Civilian Oversight Boise Style — Coverage by the Spokesman-Review
Posted by Arroyoribera on August 5, 2007
ONGOING COVERAGE: POLICE CHIEF SEARCH
Among the largest cities in the Pacific Northwest, Spokane is the only one without direct citizen oversight of its police force.
Boise and Portland have oversight systems that allow citizens to complain about police conduct to someone other than the police.
In Seattle and Tacoma, civilians closely monitor how police process the complaints against themselves.
Spokane’s citizen oversight board has been inactive for months.
Law enforcement experts from around the nation consider Boise’s system a model of citizen involvement.
The issue of police oversight became a hot topic in the Idaho capital in the late 1990s after a series of officer-involved shootings. The last shooting in 1997 left three people dead, including the first Boise police officer killed in the line of duty.While there were no racial overtones to any of the Boise shootings, “the community had lots of questions,” said Pierce Murphy, who became the first “community ombudsman,” a position he still holds.
Initially, the city considered creating a police commission to provide oversight, but the Boise City Council eventually established the ombudsman position instead.
Today, Murphy and two assistants work out of Boise City Hall with a $281,000 annual budget.
Murphy is responsible for investigating complaints about the city’s 300 law enforcement officers, including those assigned to the airport, and code and parking enforcement divisions. The ombudsman also investigates any use of “deadly force” by officers, including high-speed pursuits, and audits all internal affairs investigations, which are still conducted by the police department. The results are made public.
In a current case, Murphy is investigating an incident in which a suspect stabbed himself with a pair of scissors while taking a polygraph test administered by a detective.
Is the system working?
“It depends on how you define ‘working,’ ” said Murphy. “If it’s, ‘Has this helped the community to have greater trust in its law enforcement agencies and the oversight mechanism in place?’ – then the answer is ‘yes.’ ” The ombudsman “is very independent from the police” and “essentially works for the City Council,” Murphy said. Council members are prohibited by law from attempting to influence the ombudsman, who can only be removed for cause at a public hearing.
“I think we issue more reports with more details than any oversight agency in the United States,” Murphy said. “I think it’s important for us to communicate with the community and release the results of what we’re finding.
“A value we bring is the ability to make policy or training changes in the police department.”
Civilian oversight frequently doesn’t become a local issue until a controversial incident occurs. Such was the case in Tacoma, where the community clamored for citizen involvement after the city’s police chief took his own life after killing his wife in a domestic dispute in 2003.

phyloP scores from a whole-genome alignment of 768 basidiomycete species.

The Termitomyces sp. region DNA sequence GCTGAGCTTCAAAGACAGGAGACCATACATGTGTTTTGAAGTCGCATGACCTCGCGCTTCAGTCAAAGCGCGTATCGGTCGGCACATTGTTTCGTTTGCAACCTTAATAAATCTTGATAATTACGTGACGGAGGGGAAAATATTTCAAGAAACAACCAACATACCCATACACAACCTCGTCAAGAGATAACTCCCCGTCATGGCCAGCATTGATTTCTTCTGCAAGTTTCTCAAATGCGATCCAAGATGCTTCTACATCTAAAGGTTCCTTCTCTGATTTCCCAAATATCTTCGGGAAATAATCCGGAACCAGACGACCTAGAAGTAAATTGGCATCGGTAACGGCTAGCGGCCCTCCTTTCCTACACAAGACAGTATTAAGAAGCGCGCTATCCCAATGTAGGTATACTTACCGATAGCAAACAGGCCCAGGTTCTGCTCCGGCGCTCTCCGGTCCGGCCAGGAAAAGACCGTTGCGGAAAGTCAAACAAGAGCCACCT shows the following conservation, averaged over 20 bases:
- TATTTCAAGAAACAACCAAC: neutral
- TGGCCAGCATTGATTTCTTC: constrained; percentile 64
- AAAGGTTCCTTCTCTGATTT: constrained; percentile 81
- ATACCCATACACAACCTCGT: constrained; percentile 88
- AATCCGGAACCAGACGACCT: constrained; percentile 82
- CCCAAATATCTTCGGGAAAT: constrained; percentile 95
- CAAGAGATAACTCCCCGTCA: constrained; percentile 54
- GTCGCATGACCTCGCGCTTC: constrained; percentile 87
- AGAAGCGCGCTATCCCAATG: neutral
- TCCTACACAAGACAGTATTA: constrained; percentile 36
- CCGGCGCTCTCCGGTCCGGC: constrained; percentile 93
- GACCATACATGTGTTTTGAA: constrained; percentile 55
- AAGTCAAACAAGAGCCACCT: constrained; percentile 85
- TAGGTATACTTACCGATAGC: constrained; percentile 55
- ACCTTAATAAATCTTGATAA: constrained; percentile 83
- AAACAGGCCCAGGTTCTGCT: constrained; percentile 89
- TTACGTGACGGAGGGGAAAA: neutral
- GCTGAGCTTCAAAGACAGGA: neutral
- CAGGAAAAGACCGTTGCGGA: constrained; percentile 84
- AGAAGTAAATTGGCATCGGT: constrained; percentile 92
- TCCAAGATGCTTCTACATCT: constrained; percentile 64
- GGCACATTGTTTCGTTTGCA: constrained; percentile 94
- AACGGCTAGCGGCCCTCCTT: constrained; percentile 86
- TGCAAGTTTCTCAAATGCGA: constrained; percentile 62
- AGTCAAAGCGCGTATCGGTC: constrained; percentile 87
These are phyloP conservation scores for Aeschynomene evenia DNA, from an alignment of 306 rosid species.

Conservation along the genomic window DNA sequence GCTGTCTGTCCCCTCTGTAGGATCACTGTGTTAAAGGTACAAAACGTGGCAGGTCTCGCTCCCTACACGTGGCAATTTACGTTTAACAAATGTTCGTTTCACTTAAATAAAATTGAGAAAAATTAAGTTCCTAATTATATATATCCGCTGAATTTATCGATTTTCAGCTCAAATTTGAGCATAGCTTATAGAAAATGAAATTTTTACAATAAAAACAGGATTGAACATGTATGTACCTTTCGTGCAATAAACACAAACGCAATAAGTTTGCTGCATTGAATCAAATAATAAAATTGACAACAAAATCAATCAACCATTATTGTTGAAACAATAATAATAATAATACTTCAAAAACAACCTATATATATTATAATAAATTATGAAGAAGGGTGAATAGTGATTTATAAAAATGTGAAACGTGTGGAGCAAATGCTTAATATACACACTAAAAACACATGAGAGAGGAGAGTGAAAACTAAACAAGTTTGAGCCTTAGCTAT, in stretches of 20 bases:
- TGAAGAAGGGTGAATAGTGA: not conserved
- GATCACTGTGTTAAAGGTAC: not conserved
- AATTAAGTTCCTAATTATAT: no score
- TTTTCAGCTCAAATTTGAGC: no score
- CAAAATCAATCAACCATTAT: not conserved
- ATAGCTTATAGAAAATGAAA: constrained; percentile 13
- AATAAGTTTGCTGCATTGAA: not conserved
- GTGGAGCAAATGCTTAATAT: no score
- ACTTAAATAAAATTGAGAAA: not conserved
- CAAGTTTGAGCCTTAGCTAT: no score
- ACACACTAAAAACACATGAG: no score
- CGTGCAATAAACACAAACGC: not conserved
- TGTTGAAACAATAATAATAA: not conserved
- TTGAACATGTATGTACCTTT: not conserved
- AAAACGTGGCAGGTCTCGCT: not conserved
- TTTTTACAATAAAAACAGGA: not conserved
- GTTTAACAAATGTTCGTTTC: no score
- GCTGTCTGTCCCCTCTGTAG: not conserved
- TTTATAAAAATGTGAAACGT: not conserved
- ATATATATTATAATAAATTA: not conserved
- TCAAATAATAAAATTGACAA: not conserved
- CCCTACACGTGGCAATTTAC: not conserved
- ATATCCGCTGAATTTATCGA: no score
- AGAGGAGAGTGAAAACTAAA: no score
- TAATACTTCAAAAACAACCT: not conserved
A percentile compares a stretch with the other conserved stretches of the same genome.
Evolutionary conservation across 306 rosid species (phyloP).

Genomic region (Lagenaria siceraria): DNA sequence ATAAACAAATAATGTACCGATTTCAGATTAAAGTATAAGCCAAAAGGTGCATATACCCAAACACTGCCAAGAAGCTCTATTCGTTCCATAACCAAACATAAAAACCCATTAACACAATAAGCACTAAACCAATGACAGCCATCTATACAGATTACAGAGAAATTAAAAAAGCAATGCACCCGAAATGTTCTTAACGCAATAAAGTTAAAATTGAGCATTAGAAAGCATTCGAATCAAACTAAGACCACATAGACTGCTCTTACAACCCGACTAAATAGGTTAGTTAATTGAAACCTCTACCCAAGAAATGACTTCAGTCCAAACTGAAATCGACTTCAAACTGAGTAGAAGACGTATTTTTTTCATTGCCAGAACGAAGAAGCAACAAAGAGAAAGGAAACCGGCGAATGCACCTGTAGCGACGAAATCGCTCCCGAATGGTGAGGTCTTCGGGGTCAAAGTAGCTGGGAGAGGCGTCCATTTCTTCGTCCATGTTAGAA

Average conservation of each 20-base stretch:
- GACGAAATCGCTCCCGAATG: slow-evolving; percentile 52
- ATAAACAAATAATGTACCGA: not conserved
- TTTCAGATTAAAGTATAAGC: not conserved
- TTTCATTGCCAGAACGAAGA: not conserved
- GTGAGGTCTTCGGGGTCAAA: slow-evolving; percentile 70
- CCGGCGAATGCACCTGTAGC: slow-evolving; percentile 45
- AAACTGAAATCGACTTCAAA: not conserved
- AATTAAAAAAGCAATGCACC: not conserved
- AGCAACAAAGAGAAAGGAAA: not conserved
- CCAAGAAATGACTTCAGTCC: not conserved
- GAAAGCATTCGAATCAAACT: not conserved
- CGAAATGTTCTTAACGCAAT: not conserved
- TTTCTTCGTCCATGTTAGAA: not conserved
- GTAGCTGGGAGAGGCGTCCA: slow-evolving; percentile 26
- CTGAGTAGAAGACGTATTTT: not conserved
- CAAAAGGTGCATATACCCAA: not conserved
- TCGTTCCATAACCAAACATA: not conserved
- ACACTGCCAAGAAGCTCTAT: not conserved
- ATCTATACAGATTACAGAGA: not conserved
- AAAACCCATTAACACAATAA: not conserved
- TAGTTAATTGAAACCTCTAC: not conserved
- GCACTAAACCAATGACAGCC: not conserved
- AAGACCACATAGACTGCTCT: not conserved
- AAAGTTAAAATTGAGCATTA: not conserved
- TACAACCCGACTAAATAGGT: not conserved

Now, a five-member citizen committee is being appointed, and citizens can use a computerized system to track complaints against any city employee, including police. Despite the momentum, the Tacoma officers’ union is resisting a plan for an independent auditor to attend interviews by the department’s internal affairs division.
In Seattle, complaints against police are investigated by the Office of Professional Accountability, which has a civilian director who reports to the police chief. Investigations are conducted by police assigned to the unit.
An auditor and a three-member civilian review board are supposed to oversee the work, but the board hasn’t issued a report in three years because of concerns about legal liability and censored reports. One pending report is on police use of Tasers, an increasingly controversial topic.
In an effort to resolve the impasse, the Seattle City Council on May 30 voted unanimously to allow the review board access to uncensored files. The council also voted to protect review board members from lawsuits, but details still must be negotiated during forthcoming police labor negotiations.
In Portland, there has been some form of civilian oversight of police for 24 years.
In 2001, a new law established a nine-member Citizen Review Committee, which monitors the Independent Police Review Division. The division has nine employees working under the elected city auditor. The full-time civilian staff investigates and tracks citizen complaints and audits internal affairs investigations done by the police bureau. The division recently hired a private consultant to periodically analyze and critique all officer-involved shootings. The Citizen Review Committee, composed of volunteers, hears appeals.
Also in the Spokesman-Review
Boise will host the 12th annual conference of the National Association for Civilian Oversight of Law Enforcement (NACOLE) in September 2006. The nonprofit group’s mission is to “promote fair, firm and consistent law enforcement in the United States through the practice of civilian oversight.”